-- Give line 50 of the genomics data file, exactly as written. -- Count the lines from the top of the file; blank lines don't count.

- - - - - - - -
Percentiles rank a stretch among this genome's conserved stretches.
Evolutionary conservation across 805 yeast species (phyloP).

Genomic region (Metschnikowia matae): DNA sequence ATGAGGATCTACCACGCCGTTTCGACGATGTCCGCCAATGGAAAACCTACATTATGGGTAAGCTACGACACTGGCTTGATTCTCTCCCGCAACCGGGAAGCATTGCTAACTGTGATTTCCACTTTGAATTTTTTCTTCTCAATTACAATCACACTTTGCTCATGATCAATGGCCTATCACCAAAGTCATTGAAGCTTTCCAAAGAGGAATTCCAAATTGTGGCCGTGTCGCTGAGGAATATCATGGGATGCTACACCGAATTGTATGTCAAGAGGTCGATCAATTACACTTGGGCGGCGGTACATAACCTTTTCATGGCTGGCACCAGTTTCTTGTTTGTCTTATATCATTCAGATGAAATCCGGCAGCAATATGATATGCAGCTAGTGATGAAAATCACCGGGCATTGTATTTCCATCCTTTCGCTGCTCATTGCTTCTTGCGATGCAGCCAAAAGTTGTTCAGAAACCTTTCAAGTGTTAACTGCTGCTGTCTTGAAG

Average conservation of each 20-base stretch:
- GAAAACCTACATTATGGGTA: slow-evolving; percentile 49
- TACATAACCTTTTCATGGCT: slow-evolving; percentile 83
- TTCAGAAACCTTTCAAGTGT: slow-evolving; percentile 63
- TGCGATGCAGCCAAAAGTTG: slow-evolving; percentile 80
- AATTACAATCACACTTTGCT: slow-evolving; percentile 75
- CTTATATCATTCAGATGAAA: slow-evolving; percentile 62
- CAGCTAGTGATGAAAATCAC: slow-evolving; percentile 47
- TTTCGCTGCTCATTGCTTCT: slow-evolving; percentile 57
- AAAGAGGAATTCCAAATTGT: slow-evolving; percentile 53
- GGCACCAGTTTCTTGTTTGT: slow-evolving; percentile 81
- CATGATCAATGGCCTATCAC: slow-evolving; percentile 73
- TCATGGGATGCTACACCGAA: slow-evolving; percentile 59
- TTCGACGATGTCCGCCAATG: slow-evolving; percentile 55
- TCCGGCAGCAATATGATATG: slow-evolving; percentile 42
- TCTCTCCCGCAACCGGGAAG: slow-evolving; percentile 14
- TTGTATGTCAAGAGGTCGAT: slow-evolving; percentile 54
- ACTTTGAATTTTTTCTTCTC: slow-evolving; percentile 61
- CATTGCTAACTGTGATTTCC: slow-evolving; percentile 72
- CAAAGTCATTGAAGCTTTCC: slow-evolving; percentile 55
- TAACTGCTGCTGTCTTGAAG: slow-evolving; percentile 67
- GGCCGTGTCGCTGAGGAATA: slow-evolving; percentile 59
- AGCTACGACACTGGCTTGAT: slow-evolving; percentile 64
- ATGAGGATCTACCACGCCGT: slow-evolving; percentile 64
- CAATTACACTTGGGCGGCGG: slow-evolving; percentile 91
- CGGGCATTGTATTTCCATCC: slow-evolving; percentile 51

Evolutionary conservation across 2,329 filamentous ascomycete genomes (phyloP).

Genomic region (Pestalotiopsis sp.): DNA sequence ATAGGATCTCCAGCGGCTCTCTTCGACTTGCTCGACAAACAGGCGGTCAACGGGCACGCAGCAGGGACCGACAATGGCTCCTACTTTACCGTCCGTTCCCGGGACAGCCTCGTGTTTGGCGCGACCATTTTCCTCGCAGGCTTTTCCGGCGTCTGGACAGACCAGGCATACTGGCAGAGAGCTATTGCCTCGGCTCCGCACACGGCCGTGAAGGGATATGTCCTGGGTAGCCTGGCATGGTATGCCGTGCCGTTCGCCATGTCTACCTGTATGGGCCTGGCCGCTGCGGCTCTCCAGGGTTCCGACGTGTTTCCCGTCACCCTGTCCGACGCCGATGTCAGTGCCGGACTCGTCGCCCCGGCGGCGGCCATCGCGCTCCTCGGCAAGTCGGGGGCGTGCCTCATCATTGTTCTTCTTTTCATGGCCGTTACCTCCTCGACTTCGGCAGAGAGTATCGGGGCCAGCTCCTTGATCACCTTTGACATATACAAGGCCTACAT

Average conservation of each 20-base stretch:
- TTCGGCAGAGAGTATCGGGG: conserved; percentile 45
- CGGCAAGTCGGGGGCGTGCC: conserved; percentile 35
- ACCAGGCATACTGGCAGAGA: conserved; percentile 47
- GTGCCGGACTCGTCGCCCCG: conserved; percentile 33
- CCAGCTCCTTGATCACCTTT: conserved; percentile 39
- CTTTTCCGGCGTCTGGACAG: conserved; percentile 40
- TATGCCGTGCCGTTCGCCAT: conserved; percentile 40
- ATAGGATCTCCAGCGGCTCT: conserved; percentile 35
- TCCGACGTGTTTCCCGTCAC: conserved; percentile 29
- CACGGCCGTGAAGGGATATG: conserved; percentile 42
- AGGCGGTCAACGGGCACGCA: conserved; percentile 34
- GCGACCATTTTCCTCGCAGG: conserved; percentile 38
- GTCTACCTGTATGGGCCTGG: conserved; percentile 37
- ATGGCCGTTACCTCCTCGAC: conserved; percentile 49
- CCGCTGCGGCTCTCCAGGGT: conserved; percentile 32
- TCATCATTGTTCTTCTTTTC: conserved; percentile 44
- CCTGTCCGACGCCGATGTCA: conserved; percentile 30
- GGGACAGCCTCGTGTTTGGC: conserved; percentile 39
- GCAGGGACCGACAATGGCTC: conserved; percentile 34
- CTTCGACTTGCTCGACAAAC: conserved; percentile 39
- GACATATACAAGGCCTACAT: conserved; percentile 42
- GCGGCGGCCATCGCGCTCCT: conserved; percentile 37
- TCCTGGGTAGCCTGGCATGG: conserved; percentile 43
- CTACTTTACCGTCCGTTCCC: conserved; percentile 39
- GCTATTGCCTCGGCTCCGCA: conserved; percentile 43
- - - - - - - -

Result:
- GGGACAGCCTCGTGTTTGGC: conserved; percentile 39